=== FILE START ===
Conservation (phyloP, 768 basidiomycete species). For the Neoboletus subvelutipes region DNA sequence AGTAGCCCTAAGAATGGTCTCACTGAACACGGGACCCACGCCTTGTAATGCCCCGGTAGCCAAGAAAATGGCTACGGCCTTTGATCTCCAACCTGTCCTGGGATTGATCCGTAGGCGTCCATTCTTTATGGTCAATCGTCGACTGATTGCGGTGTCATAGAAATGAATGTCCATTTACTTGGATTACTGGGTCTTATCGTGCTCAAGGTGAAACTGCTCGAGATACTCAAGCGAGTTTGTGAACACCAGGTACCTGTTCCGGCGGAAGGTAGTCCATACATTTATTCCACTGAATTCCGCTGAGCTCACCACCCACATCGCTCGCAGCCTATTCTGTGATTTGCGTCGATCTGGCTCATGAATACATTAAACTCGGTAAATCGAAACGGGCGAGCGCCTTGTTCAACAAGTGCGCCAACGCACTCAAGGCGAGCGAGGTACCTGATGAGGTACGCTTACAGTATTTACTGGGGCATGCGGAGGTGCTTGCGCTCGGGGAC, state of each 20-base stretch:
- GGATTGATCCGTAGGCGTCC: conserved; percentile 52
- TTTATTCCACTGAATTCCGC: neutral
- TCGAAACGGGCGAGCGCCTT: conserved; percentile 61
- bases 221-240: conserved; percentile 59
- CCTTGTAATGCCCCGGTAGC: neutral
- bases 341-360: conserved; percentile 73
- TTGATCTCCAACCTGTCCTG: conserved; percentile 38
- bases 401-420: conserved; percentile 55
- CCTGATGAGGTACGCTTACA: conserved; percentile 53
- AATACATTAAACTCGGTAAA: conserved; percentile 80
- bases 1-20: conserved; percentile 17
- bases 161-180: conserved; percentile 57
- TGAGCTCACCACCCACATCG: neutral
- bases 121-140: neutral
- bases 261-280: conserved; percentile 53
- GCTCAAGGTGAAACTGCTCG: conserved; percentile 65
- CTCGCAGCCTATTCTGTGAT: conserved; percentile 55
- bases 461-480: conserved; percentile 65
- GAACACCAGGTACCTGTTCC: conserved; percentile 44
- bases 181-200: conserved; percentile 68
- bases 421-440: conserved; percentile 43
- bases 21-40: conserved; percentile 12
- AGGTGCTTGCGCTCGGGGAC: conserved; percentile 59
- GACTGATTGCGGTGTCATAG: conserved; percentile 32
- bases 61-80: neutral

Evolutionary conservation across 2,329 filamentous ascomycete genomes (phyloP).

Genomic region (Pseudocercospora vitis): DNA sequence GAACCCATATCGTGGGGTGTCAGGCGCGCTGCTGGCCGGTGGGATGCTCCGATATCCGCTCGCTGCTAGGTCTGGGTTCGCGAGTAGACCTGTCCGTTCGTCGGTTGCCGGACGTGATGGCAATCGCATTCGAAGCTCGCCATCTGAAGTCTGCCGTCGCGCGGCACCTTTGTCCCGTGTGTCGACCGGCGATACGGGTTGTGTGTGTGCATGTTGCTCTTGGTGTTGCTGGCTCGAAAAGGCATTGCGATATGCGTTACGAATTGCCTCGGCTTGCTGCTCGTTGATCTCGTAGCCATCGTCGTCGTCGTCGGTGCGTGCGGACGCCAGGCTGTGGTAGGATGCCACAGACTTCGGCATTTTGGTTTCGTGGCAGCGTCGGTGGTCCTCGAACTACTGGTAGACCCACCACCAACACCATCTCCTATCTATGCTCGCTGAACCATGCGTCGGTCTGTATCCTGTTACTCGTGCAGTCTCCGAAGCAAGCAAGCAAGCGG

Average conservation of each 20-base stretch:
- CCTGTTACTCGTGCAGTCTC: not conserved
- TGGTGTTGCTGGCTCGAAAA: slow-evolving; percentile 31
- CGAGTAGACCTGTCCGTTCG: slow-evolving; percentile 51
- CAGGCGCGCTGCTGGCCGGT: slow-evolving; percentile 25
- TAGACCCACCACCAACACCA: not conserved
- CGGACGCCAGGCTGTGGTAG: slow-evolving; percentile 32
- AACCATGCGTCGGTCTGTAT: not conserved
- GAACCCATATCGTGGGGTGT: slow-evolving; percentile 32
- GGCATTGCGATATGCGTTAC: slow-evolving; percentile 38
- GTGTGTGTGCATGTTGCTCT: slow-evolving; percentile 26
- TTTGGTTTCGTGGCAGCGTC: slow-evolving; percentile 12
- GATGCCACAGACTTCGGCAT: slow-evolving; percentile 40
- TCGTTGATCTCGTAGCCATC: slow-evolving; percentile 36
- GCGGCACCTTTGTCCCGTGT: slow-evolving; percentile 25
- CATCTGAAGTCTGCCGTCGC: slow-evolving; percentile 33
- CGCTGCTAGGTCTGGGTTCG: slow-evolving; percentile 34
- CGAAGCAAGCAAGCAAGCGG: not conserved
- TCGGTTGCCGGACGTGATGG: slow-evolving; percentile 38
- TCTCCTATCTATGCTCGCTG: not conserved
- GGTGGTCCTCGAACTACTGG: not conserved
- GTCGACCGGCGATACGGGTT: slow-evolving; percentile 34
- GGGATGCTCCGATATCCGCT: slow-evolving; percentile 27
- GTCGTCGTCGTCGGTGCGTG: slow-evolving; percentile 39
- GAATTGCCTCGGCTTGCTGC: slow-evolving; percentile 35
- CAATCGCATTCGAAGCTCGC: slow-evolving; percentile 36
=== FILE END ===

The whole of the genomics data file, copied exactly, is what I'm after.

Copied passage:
Conservation (phyloP, 768 basidiomycete species). For the Neoboletus subvelutipes region DNA sequence AGTAGCCCTAAGAATGGTCTCACTGAACACGGGACCCACGCCTTGTAATGCCCCGGTAGCCAAGAAAATGGCTACGGCCTTTGATCTCCAACCTGTCCTGGGATTGATCCGTAGGCGTCCATTCTTTATGGTCAATCGTCGACTGATTGCGGTGTCATAGAAATGAATGTCCATTTACTTGGATTACTGGGTCTTATCGTGCTCAAGGTGAAACTGCTCGAGATACTCAAGCGAGTTTGTGAACACCAGGTACCTGTTCCGGCGGAAGGTAGTCCATACATTTATTCCACTGAATTCCGCTGAGCTCACCACCCACATCGCTCGCAGCCTATTCTGTGATTTGCGTCGATCTGGCTCATGAATACATTAAACTCGGTAAATCGAAACGGGCGAGCGCCTTGTTCAACAAGTGCGCCAACGCACTCAAGGCGAGCGAGGTACCTGATGAGGTACGCTTACAGTATTTACTGGGGCATGCGGAGGTGCTTGCGCTCGGGGAC, state of each 20-base stretch:
- GGATTGATCCGTAGGCGTCC: conserved; percentile 52
- TTTATTCCACTGAATTCCGC: neutral
- TCGAAACGGGCGAGCGCCTT: conserved; percentile 61
- bases 221-240: conserved; percentile 59
- CCTTGTAATGCCCCGGTAGC: neutral
- bases 341-360: conserved; percentile 73
- TTGATCTCCAACCTGTCCTG: conserved; percentile 38
- bases 401-420: conserved; percentile 55
- CCTGATGAGGTACGCTTACA: conserved; percentile 53
- AATACATTAAACTCGGTAAA: conserved; percentile 80
- bases 1-20: conserved; percentile 17
- bases 161-180: conserved; percentile 57
- TGAGCTCACCACCCACATCG: neutral
- bases 121-140: neutral
- bases 261-280: conserved; percentile 53
- GCTCAAGGTGAAACTGCTCG: conserved; percentile 65
- CTCGCAGCCTATTCTGTGAT: conserved; percentile 55
- bases 461-480: conserved; percentile 65
- GAACACCAGGTACCTGTTCC: conserved; percentile 44
- bases 181-200: conserved; percentile 68
- bases 421-440: conserved; percentile 43
- bases 21-40: conserved; percentile 12
- AGGTGCTTGCGCTCGGGGAC: conserved; percentile 59
- GACTGATTGCGGTGTCATAG: conserved; percentile 32
- bases 61-80: neutral

Evolutionary conservation across 2,329 filamentous ascomycete genomes (phyloP).

Genomic region (Pseudocercospora vitis): DNA sequence GAACCCATATCGTGGGGTGTCAGGCGCGCTGCTGGCCGGTGGGATGCTCCGATATCCGCTCGCTGCTAGGTCTGGGTTCGCGAGTAGACCTGTCCGTTCGTCGGTTGCCGGACGTGATGGCAATCGCATTCGAAGCTCGCCATCTGAAGTCTGCCGTCGCGCGGCACCTTTGTCCCGTGTGTCGACCGGCGATACGGGTTGTGTGTGTGCATGTTGCTCTTGGTGTTGCTGGCTCGAAAAGGCATTGCGATATGCGTTACGAATTGCCTCGGCTTGCTGCTCGTTGATCTCGTAGCCATCGTCGTCGTCGTCGGTGCGTGCGGACGCCAGGCTGTGGTAGGATGCCACAGACTTCGGCATTTTGGTTTCGTGGCAGCGTCGGTGGTCCTCGAACTACTGGTAGACCCACCACCAACACCATCTCCTATCTATGCTCGCTGAACCATGCGTCGGTCTGTATCCTGTTACTCGTGCAGTCTCCGAAGCAAGCAAGCAAGCGG

Average conservation of each 20-base stretch:
- CCTGTTACTCGTGCAGTCTC: not conserved
- TGGTGTTGCTGGCTCGAAAA: slow-evolving; percentile 31
- CGAGTAGACCTGTCCGTTCG: slow-evolving; percentile 51
- CAGGCGCGCTGCTGGCCGGT: slow-evolving; percentile 25
- TAGACCCACCACCAACACCA: not conserved
- CGGACGCCAGGCTGTGGTAG: slow-evolving; percentile 32
- AACCATGCGTCGGTCTGTAT: not conserved
- GAACCCATATCGTGGGGTGT: slow-evolving; percentile 32
- GGCATTGCGATATGCGTTAC: slow-evolving; percentile 38
- GTGTGTGTGCATGTTGCTCT: slow-evolving; percentile 26
- TTTGGTTTCGTGGCAGCGTC: slow-evolving; percentile 12
- GATGCCACAGACTTCGGCAT: slow-evolving; percentile 40
- TCGTTGATCTCGTAGCCATC: slow-evolving; percentile 36
- GCGGCACCTTTGTCCCGTGT: slow-evolving; percentile 25
- CATCTGAAGTCTGCCGTCGC: slow-evolving; percentile 33
- CGCTGCTAGGTCTGGGTTCG: slow-evolving; percentile 34
- CGAAGCAAGCAAGCAAGCGG: not conserved
- TCGGTTGCCGGACGTGATGG: slow-evolving; percentile 38
- TCTCCTATCTATGCTCGCTG: not conserved
- GGTGGTCCTCGAACTACTGG: not conserved
- GTCGACCGGCGATACGGGTT: slow-evolving; percentile 34
- GGGATGCTCCGATATCCGCT: slow-evolving; percentile 27
- GTCGTCGTCGTCGGTGCGTG: slow-evolving; percentile 39
- GAATTGCCTCGGCTTGCTGC: slow-evolving; percentile 35
- CAATCGCATTCGAAGCTCGC: slow-evolving; percentile 36